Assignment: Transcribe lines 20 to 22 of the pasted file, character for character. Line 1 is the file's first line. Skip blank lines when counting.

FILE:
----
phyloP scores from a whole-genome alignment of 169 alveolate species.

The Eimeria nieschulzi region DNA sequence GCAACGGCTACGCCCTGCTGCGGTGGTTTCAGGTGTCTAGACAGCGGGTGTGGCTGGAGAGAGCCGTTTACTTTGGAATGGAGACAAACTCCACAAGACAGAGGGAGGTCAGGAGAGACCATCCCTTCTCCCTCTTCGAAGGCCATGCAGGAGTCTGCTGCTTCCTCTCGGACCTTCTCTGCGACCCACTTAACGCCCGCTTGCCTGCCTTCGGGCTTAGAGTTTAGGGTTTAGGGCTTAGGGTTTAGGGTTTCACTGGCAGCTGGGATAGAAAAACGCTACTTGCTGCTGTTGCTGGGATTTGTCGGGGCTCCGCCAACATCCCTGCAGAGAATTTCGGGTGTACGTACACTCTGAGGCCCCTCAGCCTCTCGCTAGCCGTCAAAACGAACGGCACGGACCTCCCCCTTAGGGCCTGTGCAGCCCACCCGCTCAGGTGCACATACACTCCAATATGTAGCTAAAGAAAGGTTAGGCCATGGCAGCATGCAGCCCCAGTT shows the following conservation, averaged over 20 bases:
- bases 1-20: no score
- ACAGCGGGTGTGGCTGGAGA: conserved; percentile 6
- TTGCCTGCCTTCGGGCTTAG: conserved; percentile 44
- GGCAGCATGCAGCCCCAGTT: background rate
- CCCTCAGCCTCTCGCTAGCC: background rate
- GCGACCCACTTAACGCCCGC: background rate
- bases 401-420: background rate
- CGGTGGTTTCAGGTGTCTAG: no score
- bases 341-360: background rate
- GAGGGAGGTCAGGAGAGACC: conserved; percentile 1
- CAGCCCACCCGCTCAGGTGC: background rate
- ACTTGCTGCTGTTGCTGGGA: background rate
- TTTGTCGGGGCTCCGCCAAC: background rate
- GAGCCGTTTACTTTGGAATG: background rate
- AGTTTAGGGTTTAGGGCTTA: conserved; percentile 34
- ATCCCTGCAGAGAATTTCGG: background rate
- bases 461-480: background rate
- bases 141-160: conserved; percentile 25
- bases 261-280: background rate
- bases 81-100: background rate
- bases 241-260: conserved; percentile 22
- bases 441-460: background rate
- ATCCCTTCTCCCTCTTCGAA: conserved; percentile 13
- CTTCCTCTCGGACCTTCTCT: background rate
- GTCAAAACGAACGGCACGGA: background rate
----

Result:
- bases 141-160: conserved; percentile 25
- bases 261-280: background rate
- bases 81-100: background rate